Le prix de la guerre

Quelques semaines plus tard, en territoire contesté…

Matsu Tsuko s’accroupit dans un épais bosquet. Elle attendait, en embuscade avec une dizaine d’autres unités de samurai du Clan du Lion. Le dense feuillage étouffait les cris et le bruit de l’acier du combat qui se tenait plus bas, mais rien n’atténuait l’odeur ferrugineuse du sang qui emplissait l’air et qui faisait monter la fureur en elle. Elle devait s’efforcer de contrôler ses jambes, qui la poussaient à se jeter dans la mêlée. Elle observa son commandant, Akodo Toturi, mais son visage lisse ne trahissaitrien de ses plans, alors qu’il scrutait la bataille au loin. 

Mais qu’attend donc cet idiot ?

Le contingent de Tsuko était arrivé environ une heure plustôt, prêt à soutenirlesforcess’amenuisant d’Akodo Arasou, le Champion du Clan du Lion, dans le conflit territorial avec le Clan de la Grue. Les Grues avaient eu l’insolence de consolider leurs forces d’occupation à Toshi Ranbo, la ville la plus au nord du territoire des Lions, pour éloigner l’armée Lion de la région contestée et riche en céréales des Plaines d’Osari, plus au sud.Arasou menait des opérations autour de la ville depuis plusieurssemaines.Il construisait des armes de siège et n’attendait plus que lesrenforts pourlancerl’assaut final etreprendre la cité, afin de s’assurer que les Grues ne pourraient plus l’utiliser comme base contre eux. Le frère aîné d’Arasou, Toturi, avait été convoqué de son monastère pour apporter son aide, mais…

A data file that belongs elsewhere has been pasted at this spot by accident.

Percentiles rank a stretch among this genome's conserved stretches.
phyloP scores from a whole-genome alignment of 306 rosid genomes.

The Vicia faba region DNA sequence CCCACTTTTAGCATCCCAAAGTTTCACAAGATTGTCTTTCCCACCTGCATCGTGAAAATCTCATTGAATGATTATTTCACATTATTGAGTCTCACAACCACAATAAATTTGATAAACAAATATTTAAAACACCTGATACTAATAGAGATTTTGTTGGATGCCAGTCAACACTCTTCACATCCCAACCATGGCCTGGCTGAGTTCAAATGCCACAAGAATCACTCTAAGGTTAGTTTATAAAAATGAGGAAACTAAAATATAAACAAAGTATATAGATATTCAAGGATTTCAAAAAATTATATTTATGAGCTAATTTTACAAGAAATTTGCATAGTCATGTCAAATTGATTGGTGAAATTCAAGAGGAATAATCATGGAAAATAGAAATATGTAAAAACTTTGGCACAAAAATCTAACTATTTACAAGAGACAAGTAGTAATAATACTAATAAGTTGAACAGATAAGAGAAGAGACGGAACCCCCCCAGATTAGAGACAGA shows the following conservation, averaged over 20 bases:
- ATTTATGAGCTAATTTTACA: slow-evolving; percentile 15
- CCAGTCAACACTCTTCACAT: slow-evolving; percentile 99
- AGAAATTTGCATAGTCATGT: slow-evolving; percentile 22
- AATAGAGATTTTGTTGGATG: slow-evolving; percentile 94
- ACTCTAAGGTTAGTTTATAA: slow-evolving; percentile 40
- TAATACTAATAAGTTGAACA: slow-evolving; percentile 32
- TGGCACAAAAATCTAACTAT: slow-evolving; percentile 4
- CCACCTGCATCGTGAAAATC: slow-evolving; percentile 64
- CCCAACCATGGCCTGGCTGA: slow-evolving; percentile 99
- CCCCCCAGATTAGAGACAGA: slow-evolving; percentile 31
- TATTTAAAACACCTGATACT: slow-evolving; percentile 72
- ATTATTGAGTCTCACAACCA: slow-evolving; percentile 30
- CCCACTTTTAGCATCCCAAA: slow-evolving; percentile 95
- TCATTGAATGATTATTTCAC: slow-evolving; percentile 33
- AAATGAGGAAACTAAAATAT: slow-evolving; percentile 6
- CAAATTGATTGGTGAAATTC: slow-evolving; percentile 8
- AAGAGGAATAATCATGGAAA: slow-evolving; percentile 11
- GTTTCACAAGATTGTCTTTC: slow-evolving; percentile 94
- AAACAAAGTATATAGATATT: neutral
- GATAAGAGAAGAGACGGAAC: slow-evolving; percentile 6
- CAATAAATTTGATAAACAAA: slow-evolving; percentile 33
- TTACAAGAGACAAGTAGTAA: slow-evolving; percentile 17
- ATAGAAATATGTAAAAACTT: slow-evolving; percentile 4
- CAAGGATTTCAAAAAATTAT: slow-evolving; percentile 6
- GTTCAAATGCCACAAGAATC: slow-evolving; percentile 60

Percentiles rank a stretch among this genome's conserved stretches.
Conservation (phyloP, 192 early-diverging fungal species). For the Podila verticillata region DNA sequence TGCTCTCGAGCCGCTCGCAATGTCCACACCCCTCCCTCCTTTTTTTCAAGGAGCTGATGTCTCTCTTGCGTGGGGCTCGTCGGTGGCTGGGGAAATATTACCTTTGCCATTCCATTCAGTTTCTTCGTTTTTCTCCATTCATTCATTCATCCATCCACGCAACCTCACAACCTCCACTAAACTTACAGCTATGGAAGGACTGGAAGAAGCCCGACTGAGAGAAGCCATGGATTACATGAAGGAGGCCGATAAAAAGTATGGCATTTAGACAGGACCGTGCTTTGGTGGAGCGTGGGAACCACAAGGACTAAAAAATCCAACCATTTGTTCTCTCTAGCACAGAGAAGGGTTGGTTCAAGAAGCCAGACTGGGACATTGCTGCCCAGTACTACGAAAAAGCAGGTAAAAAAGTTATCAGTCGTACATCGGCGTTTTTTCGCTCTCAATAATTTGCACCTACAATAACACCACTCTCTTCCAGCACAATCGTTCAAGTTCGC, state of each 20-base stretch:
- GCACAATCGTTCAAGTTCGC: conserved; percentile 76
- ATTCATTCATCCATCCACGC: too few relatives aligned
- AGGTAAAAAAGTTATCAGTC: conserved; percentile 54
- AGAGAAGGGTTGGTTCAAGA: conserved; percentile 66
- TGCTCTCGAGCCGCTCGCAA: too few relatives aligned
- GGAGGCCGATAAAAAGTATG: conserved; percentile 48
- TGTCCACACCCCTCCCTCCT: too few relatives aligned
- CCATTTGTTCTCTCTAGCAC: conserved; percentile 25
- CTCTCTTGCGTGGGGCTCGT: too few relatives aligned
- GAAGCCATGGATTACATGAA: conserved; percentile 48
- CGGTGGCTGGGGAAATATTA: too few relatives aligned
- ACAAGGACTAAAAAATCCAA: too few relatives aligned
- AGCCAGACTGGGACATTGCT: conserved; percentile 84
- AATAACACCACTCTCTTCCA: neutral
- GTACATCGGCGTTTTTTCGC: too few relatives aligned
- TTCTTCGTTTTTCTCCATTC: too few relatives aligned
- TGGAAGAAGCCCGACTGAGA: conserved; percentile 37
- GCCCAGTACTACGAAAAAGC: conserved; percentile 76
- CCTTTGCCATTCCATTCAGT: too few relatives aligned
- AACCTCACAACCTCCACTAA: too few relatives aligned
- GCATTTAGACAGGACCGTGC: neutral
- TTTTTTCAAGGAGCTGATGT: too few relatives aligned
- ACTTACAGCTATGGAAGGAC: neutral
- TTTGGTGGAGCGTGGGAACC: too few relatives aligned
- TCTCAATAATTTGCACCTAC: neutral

La fille de son père

À l’aube de l’Empire, après que les Kami soient tombés du Paradis Céleste, ils se trouvèrent plongés dans un monde de mortels, rongé par la cruauté et par la guerre. Le Kami Doji, sœur de Hantei, le premier Empereur, prit la décision d’apporter de l’ordre dans cet univers de sauvages. Incarnation de la grâce et de l’élégance, Doji évolua parmi les peuples primitifs en leur inspirant la sérénité de la même manière qu’une éclaircie vient calmer la mer déchaînée par la tempête. Doji leur enseigna l’écriture afin qu’ils puissent consigner leurs exploits, mais aussi la politique, qui leur permettra de régir leurs affaires. Elle fut leur guide en matière d’économie et de commerce pour qu’ils sachent gérer leurs richesses et leur mentor sur la voie de l’art et de la culture pour les élever au-dessus de leurs vies de misère.  Ceux qu’elle inspira le plus devinrent ses dévoués serviteurs, les premiers samurai du Clan de la Grue.

Depuis cette époque, les Grues ont incarné à la fois les poètes et la poésie de l’Empire, abritant aussi bien les forgerons que les duellistes qui manient les lames des artisans. Dans chaque aspect de leurs vies, les Grues n’aspirent qu’à la maîtrise, quel que soit le domaine. Un idéal que les autres clans peuvent seulement espérer imiter.


Carte de Rokugan

Carte de Rokugan par Olivier ‘Akae’ Sanfilippo – 2017 – Work in progress